Plan for next year — and not last year — when selecting hybrids

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We’re in the middle of peak seed selling season, as producers get crop plans in place for 2023. When selecting a variety, many producers wonder where to focus when looking at different options.

Derwyn Hammond, western Manitoba agronomist with Pioneer Seeds Canada, says this year in Manitoba, especially on the canola side, there was a lot of disease pressure — but different diseases than what we’ve typically seen in the past.

This disease pressure was brought on by late, wet, and hot seeding conditions — which favour diseases, such as blackleg and verticillium. How does this fit into selecting a disease package? It really shouldn’t have too big of an impact, cautions Hammond, as a year-over-year can face such different challenges. Plan for next year, and not for last year, he says. (Story continues below interview)

“Hopefully this year’s canola isn’t going back in the old canola acres. It’s going on cereal areas, or soybeans, or corn, and where those crops were last year. Having a look back and thinking back to the last time canola was on those acres, and what some of the major challenges were in terms of productivity on those acres,” he explains.

Hammond acknowledges that we don’t want to ignore some of the challenges faced in the previous year, it’s just a matter of looking more at historical averages.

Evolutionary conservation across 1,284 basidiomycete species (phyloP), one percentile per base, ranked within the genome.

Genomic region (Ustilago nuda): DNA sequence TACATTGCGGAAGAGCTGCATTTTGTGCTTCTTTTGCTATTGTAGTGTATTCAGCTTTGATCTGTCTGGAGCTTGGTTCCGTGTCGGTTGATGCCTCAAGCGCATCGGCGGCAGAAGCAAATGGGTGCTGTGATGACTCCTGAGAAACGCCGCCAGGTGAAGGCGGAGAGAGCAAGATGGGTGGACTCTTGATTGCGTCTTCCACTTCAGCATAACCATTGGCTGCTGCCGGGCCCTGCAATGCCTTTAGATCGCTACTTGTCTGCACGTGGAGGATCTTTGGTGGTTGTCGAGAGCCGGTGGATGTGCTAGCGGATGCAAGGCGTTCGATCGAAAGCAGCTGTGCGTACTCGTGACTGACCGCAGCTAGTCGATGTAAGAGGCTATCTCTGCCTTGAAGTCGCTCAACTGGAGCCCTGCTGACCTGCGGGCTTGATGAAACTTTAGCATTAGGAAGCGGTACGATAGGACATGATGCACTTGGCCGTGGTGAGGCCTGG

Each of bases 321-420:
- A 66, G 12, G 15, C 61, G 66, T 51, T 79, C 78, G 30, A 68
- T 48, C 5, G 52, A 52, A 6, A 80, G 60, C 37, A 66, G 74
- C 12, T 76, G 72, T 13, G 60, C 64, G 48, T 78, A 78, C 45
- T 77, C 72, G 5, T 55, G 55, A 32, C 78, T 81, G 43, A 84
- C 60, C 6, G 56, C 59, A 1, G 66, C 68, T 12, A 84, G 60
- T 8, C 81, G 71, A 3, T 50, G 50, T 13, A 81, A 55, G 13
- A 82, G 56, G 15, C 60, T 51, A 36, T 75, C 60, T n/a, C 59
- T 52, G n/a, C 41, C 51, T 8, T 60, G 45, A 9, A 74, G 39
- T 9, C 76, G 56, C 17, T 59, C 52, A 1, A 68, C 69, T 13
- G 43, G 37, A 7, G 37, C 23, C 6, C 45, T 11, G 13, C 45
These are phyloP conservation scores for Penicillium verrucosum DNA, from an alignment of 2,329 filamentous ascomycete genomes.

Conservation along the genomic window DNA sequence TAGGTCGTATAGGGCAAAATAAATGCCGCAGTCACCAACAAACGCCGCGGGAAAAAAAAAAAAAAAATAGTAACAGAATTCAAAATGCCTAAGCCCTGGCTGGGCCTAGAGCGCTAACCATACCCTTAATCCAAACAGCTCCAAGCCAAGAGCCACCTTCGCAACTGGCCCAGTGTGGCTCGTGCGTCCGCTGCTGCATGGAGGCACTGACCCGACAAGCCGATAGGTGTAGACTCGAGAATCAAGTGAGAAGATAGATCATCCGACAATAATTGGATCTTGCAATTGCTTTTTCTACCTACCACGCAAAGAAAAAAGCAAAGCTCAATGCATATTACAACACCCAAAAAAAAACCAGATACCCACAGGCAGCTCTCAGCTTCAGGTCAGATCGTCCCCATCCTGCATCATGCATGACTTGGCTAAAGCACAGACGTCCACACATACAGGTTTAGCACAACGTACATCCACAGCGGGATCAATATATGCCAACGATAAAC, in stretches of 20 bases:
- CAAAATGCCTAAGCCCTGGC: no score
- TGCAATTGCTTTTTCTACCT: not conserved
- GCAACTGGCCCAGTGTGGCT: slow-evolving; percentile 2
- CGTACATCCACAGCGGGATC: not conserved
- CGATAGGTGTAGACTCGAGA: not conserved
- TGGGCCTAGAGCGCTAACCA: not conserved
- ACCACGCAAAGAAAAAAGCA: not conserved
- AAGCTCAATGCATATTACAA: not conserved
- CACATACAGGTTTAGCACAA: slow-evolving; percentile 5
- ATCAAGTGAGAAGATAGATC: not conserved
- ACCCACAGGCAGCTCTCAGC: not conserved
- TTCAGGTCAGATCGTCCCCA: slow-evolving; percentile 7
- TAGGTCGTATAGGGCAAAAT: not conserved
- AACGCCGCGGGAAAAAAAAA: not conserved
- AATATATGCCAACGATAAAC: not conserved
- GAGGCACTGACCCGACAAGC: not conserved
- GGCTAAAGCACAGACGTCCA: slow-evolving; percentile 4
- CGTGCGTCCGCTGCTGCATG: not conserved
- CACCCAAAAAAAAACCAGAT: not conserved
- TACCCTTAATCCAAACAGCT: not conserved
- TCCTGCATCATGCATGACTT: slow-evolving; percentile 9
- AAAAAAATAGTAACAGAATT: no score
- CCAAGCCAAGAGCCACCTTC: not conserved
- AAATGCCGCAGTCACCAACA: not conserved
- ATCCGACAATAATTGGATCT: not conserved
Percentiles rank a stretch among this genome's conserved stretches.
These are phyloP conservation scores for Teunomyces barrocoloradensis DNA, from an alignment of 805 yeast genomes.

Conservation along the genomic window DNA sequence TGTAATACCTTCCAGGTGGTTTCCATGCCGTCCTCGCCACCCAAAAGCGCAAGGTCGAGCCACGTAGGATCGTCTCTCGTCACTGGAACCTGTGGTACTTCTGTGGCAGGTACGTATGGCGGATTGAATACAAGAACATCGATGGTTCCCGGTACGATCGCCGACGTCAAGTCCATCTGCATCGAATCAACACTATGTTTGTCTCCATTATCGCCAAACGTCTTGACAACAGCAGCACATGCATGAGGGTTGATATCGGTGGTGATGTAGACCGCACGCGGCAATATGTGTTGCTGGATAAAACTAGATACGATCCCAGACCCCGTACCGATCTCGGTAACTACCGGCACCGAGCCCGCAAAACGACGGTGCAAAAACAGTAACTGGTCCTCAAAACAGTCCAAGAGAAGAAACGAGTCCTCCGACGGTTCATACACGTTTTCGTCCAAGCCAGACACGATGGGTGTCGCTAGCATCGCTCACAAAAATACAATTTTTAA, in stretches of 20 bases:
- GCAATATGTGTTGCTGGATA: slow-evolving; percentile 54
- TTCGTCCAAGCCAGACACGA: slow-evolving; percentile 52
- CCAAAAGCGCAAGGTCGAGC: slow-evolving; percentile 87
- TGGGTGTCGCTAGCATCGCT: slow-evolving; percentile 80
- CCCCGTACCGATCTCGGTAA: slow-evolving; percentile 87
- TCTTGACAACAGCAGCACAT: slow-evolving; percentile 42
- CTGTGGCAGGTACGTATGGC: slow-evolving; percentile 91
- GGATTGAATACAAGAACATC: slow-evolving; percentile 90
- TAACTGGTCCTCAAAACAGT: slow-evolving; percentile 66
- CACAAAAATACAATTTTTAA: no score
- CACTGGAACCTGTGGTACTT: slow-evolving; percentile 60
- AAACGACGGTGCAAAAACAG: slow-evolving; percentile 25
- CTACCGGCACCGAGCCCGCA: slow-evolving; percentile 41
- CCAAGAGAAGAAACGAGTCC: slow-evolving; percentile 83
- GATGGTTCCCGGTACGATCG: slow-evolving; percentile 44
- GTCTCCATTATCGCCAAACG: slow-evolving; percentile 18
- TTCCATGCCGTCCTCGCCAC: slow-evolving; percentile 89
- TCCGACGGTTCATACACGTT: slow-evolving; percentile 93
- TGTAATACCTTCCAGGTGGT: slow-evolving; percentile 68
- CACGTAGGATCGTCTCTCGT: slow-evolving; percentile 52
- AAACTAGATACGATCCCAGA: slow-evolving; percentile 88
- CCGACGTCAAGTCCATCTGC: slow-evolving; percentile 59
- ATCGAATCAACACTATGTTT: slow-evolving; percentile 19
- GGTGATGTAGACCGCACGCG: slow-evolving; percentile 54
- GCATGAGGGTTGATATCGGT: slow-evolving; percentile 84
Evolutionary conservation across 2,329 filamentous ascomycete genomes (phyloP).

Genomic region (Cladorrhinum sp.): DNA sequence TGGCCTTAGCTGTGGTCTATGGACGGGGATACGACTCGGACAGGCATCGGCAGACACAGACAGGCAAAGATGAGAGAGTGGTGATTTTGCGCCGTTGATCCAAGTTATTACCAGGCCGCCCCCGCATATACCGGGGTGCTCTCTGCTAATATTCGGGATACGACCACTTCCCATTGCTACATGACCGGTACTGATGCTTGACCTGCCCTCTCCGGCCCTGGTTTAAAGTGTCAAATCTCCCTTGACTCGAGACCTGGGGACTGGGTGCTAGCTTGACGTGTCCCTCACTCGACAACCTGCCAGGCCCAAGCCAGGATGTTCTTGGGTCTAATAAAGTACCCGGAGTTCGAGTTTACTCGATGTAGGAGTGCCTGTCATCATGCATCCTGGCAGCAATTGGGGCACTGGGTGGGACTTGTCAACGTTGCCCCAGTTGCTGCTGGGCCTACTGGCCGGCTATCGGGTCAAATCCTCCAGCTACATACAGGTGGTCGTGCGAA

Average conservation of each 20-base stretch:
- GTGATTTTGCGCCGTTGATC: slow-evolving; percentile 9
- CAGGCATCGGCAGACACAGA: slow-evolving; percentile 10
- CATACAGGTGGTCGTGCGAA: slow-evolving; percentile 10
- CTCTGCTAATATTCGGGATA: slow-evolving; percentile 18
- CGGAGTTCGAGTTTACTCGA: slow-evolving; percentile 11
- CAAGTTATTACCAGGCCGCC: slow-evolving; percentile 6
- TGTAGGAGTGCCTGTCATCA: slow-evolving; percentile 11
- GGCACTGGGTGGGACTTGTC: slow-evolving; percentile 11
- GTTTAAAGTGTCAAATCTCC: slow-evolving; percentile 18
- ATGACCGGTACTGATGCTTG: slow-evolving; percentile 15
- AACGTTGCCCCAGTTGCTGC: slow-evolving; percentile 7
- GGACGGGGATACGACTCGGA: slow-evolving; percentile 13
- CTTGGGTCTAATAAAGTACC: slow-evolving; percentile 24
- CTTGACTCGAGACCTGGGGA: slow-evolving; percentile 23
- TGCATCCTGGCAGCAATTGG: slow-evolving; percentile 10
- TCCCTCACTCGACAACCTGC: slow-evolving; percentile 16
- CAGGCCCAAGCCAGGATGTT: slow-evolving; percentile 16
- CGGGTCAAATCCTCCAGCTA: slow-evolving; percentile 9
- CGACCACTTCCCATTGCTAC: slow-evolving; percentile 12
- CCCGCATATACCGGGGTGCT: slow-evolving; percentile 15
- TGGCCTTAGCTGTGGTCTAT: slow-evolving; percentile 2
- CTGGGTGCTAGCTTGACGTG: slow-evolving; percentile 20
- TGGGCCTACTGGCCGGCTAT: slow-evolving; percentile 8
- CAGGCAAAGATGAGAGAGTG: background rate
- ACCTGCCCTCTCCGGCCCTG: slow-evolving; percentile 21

“Mother Nature rarely gives us a repeat performance two years in a row. So it’s tough to predict what type of season we’re going to have, and which particular pests it will favour.”

Saying you’ll look at historical data is one thing, but actually having the records to be able to do so is another, which is where record keeping fits into the crop planning process.

“Things like disease incidents, how successful I was in terms of plant population, what those crops look like, and what some of those key disease levels were — that’s all information that over time can give you a better perspective on what your particular challenges are on the farm, and on specific fields within your farm, and help you kind of narrow that list of the hybrids available,” Hammond says.

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